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Potholes, cobblestones and skidpads: Welcome to the Automotive Proving Grounds


We’ve all seen videos of automobile safety testing – most of them show airbags deploying to cushion crash test dummies as a car drives into a wall. But until this week, I’d never thought about the other, less spectacular-looking testing that car manufacturers conduct to make sure that our cars can stop before they hit that wall. Most of us spend our time on the road avoiding potholes, trying not to fishtail on wet roads and driving far slower than 190km/hr – but as I read in this article from, safety-testing a car in risky conditions is all in a day’s work for an automotive proving ground test driver. 

Automotive proving grounds are test facilities built by car manufacturers – places where they can push their vehicles to the limit in order to maximize their safety and reliability. In the early days of car manufacturing, vehicle testing was conducted on public roads, alongside regular traffic. But as the car became more popular and roads grew more congested, car manufacturers needed somewhere else to put their new models through their paces.

General Motors opened the world’s first automobile proving grounds in 1924 near Milford, Michigan. The original proving grounds were situated on 1,125 acres and included a 6.4 km gravel loop and a straightaway. Today, their proving grounds covers 4,000 acres and has several facilities, include the “Black Lake”, a pad of blacktop that can be spritzed with water and used to test vehicle dynamics. Here’s what the facility looks like today, from the air:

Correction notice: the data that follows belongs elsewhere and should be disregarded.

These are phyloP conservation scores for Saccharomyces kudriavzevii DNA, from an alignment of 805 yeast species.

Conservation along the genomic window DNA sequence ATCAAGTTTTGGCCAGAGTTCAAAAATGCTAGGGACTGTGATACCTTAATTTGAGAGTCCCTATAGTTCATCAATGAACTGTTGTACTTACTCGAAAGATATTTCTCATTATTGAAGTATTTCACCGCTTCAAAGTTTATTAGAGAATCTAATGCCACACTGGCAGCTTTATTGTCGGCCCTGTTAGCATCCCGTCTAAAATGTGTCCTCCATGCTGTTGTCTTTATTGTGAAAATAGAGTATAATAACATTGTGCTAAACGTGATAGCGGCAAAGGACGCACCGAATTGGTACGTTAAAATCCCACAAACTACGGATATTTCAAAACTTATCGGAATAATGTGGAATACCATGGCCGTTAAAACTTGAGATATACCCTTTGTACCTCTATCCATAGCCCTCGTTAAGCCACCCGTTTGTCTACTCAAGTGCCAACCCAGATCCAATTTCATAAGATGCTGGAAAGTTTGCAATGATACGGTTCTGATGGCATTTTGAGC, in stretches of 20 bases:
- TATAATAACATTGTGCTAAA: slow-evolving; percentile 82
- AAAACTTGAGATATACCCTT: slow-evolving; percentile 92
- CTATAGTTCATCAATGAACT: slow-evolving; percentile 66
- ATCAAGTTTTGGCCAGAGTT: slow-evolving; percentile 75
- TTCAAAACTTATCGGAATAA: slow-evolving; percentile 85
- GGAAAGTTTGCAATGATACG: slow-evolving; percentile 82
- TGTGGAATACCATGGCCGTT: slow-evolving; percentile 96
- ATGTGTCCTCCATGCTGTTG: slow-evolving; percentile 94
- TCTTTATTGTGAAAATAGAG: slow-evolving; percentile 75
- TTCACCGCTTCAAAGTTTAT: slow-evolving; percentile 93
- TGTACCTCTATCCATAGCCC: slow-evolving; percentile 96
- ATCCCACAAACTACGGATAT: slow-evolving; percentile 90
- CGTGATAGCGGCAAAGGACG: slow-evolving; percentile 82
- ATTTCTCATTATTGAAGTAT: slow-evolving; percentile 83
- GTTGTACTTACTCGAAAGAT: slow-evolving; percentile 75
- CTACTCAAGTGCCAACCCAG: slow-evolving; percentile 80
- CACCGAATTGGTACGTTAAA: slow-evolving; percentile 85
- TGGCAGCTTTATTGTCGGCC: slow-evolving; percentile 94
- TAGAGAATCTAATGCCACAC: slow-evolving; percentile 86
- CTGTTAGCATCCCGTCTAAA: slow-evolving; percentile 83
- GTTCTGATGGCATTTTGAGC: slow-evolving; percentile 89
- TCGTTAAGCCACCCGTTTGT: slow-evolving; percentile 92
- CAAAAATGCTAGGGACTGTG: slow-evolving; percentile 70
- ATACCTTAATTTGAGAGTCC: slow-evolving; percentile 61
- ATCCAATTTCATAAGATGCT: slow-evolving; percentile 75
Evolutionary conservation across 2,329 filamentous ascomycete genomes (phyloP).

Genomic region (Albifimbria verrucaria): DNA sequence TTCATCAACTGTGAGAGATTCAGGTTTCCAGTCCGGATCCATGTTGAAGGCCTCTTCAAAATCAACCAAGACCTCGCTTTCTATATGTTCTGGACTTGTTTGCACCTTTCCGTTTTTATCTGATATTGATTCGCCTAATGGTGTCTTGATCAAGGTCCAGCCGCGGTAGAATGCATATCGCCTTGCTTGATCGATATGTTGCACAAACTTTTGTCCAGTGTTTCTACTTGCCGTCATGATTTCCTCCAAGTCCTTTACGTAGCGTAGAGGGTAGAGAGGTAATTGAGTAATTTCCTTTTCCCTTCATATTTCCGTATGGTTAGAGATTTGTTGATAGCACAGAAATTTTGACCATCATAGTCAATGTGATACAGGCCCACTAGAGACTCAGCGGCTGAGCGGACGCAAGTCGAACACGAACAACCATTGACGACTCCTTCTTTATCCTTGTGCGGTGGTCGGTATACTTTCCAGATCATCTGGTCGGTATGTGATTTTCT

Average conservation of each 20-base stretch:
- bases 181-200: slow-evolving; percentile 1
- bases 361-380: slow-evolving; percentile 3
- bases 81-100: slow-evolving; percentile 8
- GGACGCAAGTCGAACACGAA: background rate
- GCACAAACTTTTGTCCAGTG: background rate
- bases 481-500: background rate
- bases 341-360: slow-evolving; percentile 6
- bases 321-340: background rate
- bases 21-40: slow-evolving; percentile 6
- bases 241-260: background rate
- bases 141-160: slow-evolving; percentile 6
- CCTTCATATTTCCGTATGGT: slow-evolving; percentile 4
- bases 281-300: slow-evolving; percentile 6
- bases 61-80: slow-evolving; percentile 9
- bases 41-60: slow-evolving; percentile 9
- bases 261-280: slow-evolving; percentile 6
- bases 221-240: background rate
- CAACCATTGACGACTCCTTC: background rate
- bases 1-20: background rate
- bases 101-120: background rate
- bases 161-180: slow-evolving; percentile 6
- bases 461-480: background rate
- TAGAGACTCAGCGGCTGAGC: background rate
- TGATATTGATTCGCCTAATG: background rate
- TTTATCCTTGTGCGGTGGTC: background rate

These days, most car manufacturers have their own proving grounds, designed to simulate every possible type of terrain you might encounter while driving. Test drivers are trained in advanced driving skills before tackling a wicked mix of terrains, conditions and speeds, all with the aim of compressing a lifetime’s worth of car abuse into just a few months. Gravel roads, skid pads and extreme off-road courses are a few of the terrains you’d find on any automotive proving ground. Ford recently laid down 50 miles of test tracks in their Lommel Proving Grounds in Belgium, dedicated to simulating potholes from 25 countries around the world – everything from the cobblestone streets of France to rutted intersections in China. 

These cars are rode hard and put away wet – literally, as driving through water helps to test the rust proofing on a vehicle’s undercarriage. Car manufacturers use the drivers’ feedback and their own analysis to improve their designs.

This hilarious, action-movie-trailer-style video from Volvo’s proving grounds in Hällered, Sweden highlights some of the different tests and terrains the vehicles – and test drivers – are subjected to in the name of car safety.

Compare that Volvo video with this footage about automotive proving grounds from the 1950s. Testing back then was more rudimentary but no less thorough!

The job of test driving looks like a lot of fun – but according to Kia test driver Howard Edmond, driving in rough conditions for 7 hours a day, 5 days a week can be a little monotonous – and can also be hard on the posterior.

Have you ever visited an automotive proving ground? Do you think test driving would be a good job? Let us know in the comments!

- Rose R.


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Sandy FB

I imagine test drivers keep physiotherapists and chiropractors well fed. Thank goodness someone wants to do this job!
Loved the historical info in this article and the pic from the 1950's. Brought back great memories of drive ins and smooching in the back seat!

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